Activists at the 2018 Detroit SlutWalk. Credit: Chantel Watkins
Throughout the spring and summer, Detroiters have protested daily for racial justice, following the deaths of George Floyd and Breonna Taylor. Somewhere along the frontlines, amidst the chants and tear gas, Chantel Watkins — activist, poet and champion for social justice — has been marching.
Watkins, 29, has been working to further many social justice causes for nearly a decade. Sheâ€™s worked on campaigns from intersectional feminism to prison reform over the years, and this weekend will lead the Detroit SlutWalk.
â€œThe first protest I ever threw was when Troy Davis was executed [in Georgia] even after a witness came out and said that it wasnâ€™t him and DNA proved it wasnâ€™t him, but he was still executed,â€ said Watkins. â€œI was pissed off, I called my friends and said, â€˜I donâ€™t really know what Iâ€™m doing but I know if we take signs out there on the corner weâ€™ll be doing something.â€™â€
That was in 2011. Since then, Watkins has organized and participated in a variety of protests, including Occupy Detroit and Black Lives Matter. Eventually she became involved with the Metro Detroit Political Action Network (MDPAN), an intersectional civil rights group and organizer of the Detroit SlutWalk, first held in 2012.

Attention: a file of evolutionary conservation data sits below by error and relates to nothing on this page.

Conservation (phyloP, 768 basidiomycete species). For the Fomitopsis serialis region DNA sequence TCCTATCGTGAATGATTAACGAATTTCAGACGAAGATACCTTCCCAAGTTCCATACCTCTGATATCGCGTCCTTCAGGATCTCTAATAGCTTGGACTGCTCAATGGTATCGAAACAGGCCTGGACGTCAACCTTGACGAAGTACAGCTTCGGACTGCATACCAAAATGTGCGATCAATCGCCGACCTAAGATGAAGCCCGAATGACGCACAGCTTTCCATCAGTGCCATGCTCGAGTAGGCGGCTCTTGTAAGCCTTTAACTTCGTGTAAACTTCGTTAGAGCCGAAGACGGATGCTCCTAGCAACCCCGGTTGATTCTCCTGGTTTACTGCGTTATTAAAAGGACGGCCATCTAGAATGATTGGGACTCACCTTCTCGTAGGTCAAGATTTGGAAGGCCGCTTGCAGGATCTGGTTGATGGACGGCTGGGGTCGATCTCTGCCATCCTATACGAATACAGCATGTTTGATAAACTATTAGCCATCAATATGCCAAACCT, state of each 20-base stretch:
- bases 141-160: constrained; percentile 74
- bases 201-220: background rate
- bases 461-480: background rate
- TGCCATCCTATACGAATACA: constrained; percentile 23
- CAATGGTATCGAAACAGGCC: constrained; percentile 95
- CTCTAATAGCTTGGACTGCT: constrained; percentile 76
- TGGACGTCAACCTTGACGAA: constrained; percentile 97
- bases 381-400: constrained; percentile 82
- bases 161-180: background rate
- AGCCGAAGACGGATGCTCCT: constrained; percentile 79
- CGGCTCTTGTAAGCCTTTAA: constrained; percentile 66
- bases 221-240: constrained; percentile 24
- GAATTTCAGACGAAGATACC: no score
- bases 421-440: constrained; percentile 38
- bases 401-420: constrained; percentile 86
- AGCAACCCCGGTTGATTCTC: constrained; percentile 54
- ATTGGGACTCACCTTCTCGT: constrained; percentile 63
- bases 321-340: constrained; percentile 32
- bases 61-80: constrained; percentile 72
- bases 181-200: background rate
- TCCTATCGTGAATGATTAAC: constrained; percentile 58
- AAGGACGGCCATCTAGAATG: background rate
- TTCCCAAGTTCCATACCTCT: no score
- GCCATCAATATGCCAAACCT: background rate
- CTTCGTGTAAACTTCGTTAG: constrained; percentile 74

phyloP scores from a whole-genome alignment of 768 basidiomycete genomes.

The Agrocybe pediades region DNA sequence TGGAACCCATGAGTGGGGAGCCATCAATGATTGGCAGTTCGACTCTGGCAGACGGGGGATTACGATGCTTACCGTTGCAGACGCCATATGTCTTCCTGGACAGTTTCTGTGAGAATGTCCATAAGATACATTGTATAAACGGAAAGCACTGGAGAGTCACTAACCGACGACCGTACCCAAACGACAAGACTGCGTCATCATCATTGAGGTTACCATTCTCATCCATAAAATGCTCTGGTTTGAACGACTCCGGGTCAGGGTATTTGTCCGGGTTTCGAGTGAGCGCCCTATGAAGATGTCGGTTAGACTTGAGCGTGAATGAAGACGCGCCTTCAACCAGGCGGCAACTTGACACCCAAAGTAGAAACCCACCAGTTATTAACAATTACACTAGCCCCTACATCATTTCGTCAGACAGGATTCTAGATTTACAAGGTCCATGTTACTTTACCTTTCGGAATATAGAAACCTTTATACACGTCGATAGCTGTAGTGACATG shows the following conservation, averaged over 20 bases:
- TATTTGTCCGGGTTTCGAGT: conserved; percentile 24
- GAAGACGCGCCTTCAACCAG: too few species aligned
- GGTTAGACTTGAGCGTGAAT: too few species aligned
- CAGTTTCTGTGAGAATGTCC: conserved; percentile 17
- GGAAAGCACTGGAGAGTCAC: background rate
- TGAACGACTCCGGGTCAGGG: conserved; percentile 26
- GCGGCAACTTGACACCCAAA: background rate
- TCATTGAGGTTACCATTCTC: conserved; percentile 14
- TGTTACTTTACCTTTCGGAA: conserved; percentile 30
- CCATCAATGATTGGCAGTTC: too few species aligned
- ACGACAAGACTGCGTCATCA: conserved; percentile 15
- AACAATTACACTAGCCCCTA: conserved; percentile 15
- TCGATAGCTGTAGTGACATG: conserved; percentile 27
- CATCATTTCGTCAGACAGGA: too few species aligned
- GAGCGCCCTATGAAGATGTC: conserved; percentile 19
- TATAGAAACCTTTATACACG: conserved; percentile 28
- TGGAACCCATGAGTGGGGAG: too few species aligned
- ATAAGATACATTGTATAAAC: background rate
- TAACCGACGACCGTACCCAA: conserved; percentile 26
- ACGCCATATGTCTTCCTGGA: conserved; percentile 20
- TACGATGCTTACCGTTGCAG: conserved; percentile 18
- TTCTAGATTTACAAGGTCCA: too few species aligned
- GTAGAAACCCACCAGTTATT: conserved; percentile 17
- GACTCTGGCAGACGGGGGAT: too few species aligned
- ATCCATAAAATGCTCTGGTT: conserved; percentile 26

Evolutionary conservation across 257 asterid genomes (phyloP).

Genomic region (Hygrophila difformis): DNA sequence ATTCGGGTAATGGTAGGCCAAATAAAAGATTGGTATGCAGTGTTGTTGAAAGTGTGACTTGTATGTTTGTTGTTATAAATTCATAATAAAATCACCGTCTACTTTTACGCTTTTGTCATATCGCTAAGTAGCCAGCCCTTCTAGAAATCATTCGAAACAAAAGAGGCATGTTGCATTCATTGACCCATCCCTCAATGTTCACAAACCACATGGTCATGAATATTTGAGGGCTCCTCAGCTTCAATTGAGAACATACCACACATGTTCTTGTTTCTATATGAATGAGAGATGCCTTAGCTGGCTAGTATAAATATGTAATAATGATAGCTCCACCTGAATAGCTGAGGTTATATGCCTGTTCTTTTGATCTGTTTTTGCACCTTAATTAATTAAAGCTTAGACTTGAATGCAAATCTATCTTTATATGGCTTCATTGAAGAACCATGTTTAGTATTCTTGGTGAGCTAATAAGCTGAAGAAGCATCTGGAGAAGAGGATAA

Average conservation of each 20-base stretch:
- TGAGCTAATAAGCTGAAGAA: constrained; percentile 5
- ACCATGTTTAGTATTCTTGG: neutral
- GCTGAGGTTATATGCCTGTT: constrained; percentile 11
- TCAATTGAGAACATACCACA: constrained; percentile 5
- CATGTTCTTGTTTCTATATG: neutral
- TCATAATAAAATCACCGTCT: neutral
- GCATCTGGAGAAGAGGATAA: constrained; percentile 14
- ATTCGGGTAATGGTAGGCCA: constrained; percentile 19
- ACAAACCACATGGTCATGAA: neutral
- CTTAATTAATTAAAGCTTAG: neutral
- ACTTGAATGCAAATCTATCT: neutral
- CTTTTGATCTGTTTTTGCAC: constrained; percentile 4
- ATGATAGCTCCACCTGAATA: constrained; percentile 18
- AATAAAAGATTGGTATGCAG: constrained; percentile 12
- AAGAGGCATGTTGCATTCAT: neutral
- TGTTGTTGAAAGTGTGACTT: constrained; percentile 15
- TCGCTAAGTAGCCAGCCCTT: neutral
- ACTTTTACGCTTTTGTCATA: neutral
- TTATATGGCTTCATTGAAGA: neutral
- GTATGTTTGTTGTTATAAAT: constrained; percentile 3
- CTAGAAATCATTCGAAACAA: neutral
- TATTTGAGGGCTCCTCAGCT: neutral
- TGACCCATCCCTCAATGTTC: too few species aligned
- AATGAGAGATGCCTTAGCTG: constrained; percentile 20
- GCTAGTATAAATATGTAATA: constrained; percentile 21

In 2018, Watkins, also known by her stage name Chani The Hippie, first performed her poetry at the Detroit SlutWalk. This year, Watkins is serving as the eventâ€™s chairperson.
â€œI had really gotten to know the leaders in our organization and they were like, â€˜Youâ€™re powerful, you donâ€™t care about fighting things that come your way,â€™â€ Watkins recalled.
Originating in Toronto in 2011 and a predecessor of the #MeToo movement, SlutWalks are an expression of feminine sexual energy and a rallying cry against rape culture. They have also become a resource and movement of support for survivors of sexual assault.
The Detroit SlutWalk is not only a protest against slut-shaming, but a march in solidarity with all communities affected by sexual assault. Organizers of Detroit SlutWalk have also created a petition calling for the state of Michigan to maximize sentencing for all violent sexual offenders.
But as an advocate for sexual assault victims, Watkins underscored the need for alternative support networks, particular in a climate when Black survivors and survivors of color might not trust law enforcement.
â€œThe last thing I would recommend someone to do right now is go to the police,â€ Watkins said. â€œThe Detroit Recovery Project or The Sasha Center can offer rape kit testing, theyâ€™re social workers, theyâ€™re trained professionals. They know how to help and are way more empathetic than the police right now.â€
As for negativity and backlash? Itâ€™s the least of Watkinsâ€™ concerns, but sheâ€™s prepared for it.
â€œA lot of the backlash for Detroit SlutWalk was, â€˜It makes me feel uncomfortable,â€™â€ she said. â€œBut I donâ€™t care. This is important and I will argue with anyone about it.â€
The Detroit SlutWalk will be held Saturday, Sept. 12 at Palmer Park. The event is free and you can register on Eventbrite.
If you or someone you know is seeking information or support for sexual assault or domestic abuse, local organizations are available to help:
The SASHA Center: www.sashacenter.org
HAVEN of Oakland County: https://www.haven-oakland.org
Detroit Recovery Project: https://www.recovery4detroit.com
WC SAFE: http://wcsafe.org/